A Maine slaughterhouse is recalling more than 25,000 pounds of beef dating to last November for failure to remove tissues that could potentially allow transmission of mad cow disease.

The Maine Department of Agriculture announced Friday that Bubier Meats of Greene has issued a voluntary recall of 25,192 pounds of beef because the dorsal root ganglia may not have been completely removed. The state discovered the problem, which it said posed a low health risk, during a review of company slaughter logs.

Federal regulations require removal of the tissue in cattle 30 months of age and older because it can contain bovine spongiform encephalopathy, which can cause the fatal brain disease in humans who eat tainted beef.

Bubier Meats said carcasses were distributed to Rosemont Market locations in Portland and Yarmouth, and Maine Meat in Kittery, between November 2013 and August 2014.

All products would have been processed into smaller cuts with no identifying consumer packaging.

Neither the Maine Meat and Poultry Inspection program nor Bubier Meats has received reports of adverse reactions due to consumption of these products, the state said.

Butchers at both retailers say that all the meat sold at their stores was safe because the cows were less than 30 months old and because the butchers had removed the backbone, including the dorsal root ganglia, a cluster of nerve cells that carry sensory signals into the spinal cord.

“This is a paperwork fiasco,” said Evan Mills, the butcher for Rosemont. “At no point were the customers in danger. All the animals we get are under 30 months old.”

Jarrod Spangler, who owns Maine Meat, said an inspector from the Maine Department of Agriculture had given approval to Bubier Meats to sell meat carcasses that contained backbones.

However, when the inspector went on vacation, a different inspector concluded that the slaughterhouse did not have the proper documents for processing such meat.

“In all honesty, it was the fault of the Maine Department of Agriculture, and that failure is causing us to have to deal with this,” Spangler said. “This is a ridiculous situation.”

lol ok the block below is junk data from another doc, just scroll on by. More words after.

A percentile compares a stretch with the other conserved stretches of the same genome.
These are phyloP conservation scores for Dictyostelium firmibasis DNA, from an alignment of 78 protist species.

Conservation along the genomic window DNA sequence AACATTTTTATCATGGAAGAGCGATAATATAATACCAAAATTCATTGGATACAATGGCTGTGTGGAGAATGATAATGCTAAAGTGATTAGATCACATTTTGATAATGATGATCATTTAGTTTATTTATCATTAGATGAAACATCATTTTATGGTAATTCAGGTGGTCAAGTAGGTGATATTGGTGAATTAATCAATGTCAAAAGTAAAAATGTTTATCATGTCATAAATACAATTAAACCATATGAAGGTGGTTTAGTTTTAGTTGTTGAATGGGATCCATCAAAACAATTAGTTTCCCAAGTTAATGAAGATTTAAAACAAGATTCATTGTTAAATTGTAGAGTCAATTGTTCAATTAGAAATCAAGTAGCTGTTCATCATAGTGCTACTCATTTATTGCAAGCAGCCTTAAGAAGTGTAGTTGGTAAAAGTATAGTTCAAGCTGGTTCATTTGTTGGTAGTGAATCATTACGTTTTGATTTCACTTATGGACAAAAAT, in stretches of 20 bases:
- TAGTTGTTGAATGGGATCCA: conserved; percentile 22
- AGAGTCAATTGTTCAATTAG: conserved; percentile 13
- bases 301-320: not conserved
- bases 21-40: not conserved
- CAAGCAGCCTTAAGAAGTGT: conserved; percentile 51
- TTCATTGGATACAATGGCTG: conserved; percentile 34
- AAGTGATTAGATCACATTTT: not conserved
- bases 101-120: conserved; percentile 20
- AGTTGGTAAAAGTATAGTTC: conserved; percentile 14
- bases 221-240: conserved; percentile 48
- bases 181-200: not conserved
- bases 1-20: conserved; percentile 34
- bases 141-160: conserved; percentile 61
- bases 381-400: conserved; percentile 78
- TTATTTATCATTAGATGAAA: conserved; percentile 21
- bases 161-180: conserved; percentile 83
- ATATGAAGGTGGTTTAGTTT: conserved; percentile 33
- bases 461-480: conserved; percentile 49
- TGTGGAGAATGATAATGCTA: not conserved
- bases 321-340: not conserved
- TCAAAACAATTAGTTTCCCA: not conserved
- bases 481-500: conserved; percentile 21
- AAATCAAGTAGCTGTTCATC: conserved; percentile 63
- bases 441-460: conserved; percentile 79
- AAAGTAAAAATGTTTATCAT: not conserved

The meat in question was raised at the Caldwell Family Farm in Turner.

Dee Caldwell, whose family raised the cows, posted on the Maine Meat website Friday to assure consumers that her cattle had never eaten animal byproducts, which is how bovine spongiform encephalopathy is transmitted.

“The only way for a beef animal to have BSE is to have a diet containing animal by-products, this has NOT happened,” Caldwell wrote. “I cannot stress enough that there is no at risk material in any of these stores.”

Rosemont Market and Maine Meat will continue to carry the meat from the farm, but it will be processed at a slaughterhouse approved by the U.S. Department of Agriculture.

Spangler said Maine Meat currently has no meat from Bubier and has not sold any for a week.

Mills, the butcher for Rosemont Market, said the store will work with a new slaughterhouse, but in the meantime will continue to sell the meat it already has obtained from Bubier. He said the meat is safe and he has not received any notice from the state advising him not to sell it.

A person who answered the phone at Bubier Meats declined to comment. Emails and calls to John Bott, the spokesman for the Maine Department of Agriculture, were not returned Friday night.

The Maine Department of Agriculture advises consumers with questions to call Tobie Bubier at Bubier Meats at 946-5015. A woman who answered the phone when a reporter called Friday afternoon hung up.

The federal Food Safety and Inspection Service has a virtual representative for fielding calls 24 hours a day at AskKaren.gov. The U.S. Department of Agriculture has a meat and poultry hotline available from 10 a.m. to 4 p.m. Monday through Friday at 1-888-MPHOTLINE.

Bovine spongiform encephalopathy is extremely rare, and has been found in only four cows in the United States, the last in 2012, according to the USDA. The disease cannot be transmitted in cow’s milk.

Officials are unsure of the cause of BSE and there’s no treatment or vaccine for it. The USDA says “the single most important food safety measure is to avoid human consumption” of tainted meat.